A court decision this month that rejected Israelis’ right to a shared nationality has highlighted serious problems caused by Israel’s self-definition as a Jewish state, say lawyers and human rights activists.
A group of 21 Israelis had appealed to the Supreme Court to demand the state recognise their wish to be classified as “Israeli nationals”.
Since Israel’s founding in 1948, authorities have refused to recognise such a nationality, instead classifying Israelis according to the ethnic group to which each belongs. The overwhelming majority are registered as either “Jewish” or “Arab” nationals, though there are more than 130 such categories in total.
Critics say the system, while seemingly a technical matter, has far-reaching effects. The citizenship laws, they say, undergird a system of systematic discrimination against the one-fifth of Israel’s population who are non-Jews – most of them belonging to Israel’s Palestinian minority.
Some observers also fear that the court ruling, which effectively upheld Israel’s definition as a Jewish state, will strengthen the aversion of Israel’s right-wing government to resolve the Israeli-Palestinian conflict.
Israeli Prime Minister Benjamin Netanyahu has repeatedly insisted that Mahmoud Abbas and the Palestinian Authority recognise Israel as a Jewish state as a condition for reaching a peace agreement.
‘I am an Israeli’
The case was brought to court by the “I am an Israeli” movement, led by Uzi Ornan, a retired linguist from northern Israel. The group, which includes both Jewish and Palestinian citizens of Israel, argued that they should be allowed to change their nationality to “Israeli”.
“This ruling is very dangerous,” said Ornan. “It allows Israel to continue being a very peculiar country indeed, one that refuses to recognise the nationality of its own people. I don’t know of another country that does such a thing. It is entirely anti-democratic.”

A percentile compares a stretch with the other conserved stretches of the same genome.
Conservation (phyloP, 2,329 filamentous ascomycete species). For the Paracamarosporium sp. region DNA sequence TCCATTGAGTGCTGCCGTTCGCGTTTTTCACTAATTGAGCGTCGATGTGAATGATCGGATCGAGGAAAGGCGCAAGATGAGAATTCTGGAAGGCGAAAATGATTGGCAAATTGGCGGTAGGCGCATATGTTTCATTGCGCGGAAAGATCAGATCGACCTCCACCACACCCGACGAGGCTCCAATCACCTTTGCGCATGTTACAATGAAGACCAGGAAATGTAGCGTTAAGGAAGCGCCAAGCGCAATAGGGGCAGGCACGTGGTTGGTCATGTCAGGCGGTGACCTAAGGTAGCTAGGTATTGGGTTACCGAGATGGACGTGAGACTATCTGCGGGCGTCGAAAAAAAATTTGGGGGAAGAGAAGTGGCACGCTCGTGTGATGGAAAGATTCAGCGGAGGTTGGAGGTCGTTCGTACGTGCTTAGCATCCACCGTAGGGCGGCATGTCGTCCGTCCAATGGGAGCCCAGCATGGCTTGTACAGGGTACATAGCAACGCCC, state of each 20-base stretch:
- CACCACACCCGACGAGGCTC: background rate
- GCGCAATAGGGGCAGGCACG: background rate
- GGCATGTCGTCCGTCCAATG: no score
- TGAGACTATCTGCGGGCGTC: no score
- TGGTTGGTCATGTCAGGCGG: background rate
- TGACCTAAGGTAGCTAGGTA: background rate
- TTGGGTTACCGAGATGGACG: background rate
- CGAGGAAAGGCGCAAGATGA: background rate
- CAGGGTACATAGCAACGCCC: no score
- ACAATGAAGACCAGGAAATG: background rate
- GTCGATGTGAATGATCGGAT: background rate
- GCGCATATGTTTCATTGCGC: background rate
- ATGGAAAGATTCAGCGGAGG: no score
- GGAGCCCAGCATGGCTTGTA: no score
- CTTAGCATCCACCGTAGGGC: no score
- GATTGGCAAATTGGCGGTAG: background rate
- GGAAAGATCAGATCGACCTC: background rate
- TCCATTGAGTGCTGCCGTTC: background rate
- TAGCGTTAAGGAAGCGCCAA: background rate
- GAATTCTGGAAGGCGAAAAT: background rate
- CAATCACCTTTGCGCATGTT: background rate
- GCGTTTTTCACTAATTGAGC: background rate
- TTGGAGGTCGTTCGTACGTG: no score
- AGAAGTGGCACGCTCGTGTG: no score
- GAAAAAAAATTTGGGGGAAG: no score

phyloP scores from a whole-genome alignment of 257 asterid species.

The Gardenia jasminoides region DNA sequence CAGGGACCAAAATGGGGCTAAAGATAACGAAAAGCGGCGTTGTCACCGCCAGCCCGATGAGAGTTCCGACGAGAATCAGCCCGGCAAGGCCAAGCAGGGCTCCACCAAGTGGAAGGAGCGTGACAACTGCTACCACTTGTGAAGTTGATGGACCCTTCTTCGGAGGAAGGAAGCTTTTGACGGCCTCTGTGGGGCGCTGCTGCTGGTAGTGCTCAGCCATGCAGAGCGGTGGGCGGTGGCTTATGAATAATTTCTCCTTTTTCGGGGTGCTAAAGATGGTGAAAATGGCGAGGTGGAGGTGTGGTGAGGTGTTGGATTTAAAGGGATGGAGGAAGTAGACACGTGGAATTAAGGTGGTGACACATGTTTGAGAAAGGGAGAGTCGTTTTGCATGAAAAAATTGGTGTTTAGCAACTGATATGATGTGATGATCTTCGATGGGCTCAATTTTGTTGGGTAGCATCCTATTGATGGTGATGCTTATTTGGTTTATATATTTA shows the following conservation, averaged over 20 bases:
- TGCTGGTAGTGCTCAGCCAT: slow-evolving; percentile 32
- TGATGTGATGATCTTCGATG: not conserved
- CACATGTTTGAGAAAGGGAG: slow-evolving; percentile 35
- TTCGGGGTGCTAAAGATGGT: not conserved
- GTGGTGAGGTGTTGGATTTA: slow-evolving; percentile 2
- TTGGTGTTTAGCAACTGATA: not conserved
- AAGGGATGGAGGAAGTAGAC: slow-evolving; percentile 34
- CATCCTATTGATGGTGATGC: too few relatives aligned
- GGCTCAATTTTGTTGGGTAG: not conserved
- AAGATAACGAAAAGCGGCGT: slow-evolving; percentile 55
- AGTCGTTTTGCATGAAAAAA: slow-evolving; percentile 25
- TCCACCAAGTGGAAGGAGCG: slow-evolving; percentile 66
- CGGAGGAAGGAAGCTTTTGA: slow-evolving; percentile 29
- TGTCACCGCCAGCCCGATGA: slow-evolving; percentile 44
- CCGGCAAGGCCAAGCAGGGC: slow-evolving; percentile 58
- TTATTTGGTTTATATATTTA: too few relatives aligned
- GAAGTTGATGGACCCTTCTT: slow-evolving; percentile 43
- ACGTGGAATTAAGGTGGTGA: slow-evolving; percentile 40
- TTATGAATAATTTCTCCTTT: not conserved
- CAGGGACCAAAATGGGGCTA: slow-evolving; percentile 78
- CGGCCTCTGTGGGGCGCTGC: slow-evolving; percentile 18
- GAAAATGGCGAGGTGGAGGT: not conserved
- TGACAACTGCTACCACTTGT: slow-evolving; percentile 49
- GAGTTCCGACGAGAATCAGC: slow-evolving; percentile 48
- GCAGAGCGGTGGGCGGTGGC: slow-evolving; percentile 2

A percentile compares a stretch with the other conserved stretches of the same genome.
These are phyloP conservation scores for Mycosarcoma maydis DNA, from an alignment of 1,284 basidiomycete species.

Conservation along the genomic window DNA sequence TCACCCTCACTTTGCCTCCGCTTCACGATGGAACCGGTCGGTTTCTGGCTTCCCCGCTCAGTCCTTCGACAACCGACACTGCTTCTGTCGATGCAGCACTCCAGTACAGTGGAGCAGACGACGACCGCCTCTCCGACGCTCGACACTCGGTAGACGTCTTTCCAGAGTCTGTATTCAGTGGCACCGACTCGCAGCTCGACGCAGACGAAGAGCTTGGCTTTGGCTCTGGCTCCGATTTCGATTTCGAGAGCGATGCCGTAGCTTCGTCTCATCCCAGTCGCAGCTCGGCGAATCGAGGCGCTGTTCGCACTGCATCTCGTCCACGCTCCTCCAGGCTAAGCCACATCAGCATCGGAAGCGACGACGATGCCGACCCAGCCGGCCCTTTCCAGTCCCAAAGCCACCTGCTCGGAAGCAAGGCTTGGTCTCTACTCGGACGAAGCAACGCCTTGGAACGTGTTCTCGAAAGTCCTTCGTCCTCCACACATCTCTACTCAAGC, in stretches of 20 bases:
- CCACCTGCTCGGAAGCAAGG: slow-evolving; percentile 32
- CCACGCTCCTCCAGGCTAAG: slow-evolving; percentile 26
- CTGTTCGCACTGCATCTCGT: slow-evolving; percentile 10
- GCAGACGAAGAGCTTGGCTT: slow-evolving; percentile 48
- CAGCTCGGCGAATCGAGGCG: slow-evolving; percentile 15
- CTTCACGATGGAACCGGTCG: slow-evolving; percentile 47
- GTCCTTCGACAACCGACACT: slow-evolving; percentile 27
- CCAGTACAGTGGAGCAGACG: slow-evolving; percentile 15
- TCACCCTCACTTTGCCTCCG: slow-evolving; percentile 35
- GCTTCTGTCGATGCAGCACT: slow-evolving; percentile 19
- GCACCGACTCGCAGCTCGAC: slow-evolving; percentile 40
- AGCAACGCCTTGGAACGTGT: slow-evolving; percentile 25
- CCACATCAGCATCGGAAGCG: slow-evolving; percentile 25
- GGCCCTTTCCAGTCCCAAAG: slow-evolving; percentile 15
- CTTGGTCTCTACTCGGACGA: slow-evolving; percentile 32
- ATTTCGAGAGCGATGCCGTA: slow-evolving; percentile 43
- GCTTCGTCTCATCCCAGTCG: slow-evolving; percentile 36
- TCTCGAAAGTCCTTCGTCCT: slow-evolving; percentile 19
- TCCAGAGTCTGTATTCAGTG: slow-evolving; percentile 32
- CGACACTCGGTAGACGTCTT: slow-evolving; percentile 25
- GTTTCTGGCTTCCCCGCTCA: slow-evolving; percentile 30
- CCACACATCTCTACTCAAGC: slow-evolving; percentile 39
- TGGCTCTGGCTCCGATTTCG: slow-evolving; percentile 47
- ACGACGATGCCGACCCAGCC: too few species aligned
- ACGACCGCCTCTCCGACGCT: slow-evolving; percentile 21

The “I am an Israeli” movement objects to Israel’s system of laws that separate citizenship from nationality. While Israelis enjoy a common citizenship, they have separate nationalities based on their ethnic identity. Only the Jewish majority has been awarded national rights, meaning that Palestinian citizens face institutionalised discrimination, said Ornan.
He added: “It tells the country’s Arab citizens that they have no real recognition in their own country – that they will always be treated as foreigners and they will always face discrimination.”
Others view the ruling more positively. Anita Shapira, a professor emeritus of Jewish history at Tel Aviv University, said creating a new category of “Israeli national” would undermine the Jewish essence of the state and alienate Jews from other countries who felt a connection to Israel through a shared religion.
“The attempt to claim that there is a Jewish nationality in the state of Israel that is separate from the Jewish religion is something very revolutionary,” she said.
The “I am an Israeli” movement’s petition was originally heard and rejected in 2007 by a district court in Jerusalem. The group then appealed to the Supreme Court, the second time that Israel’s citizenship laws have been challenged in this venue.
In the first hearing, in 1971, Justice Shimon Agranat ruled that it was “illegitimate” so soon after Israel’s founding for the petitioners to “ask to separate themselves from the Jewish people and to achieve for themselves the status of a distinct Israeli nation”.
Though more than 40 years had passed, that position was largely upheld in the new ruling. Asher Grunis, the head of the Supreme Court, decided: “The existence of an Israeli ethnic nationality has not been proven.” Another judge who heard the case, Hanan Melcer, warned that conceding such a nationality would jeopardise “the Jewish and the democratic nature of the state”. More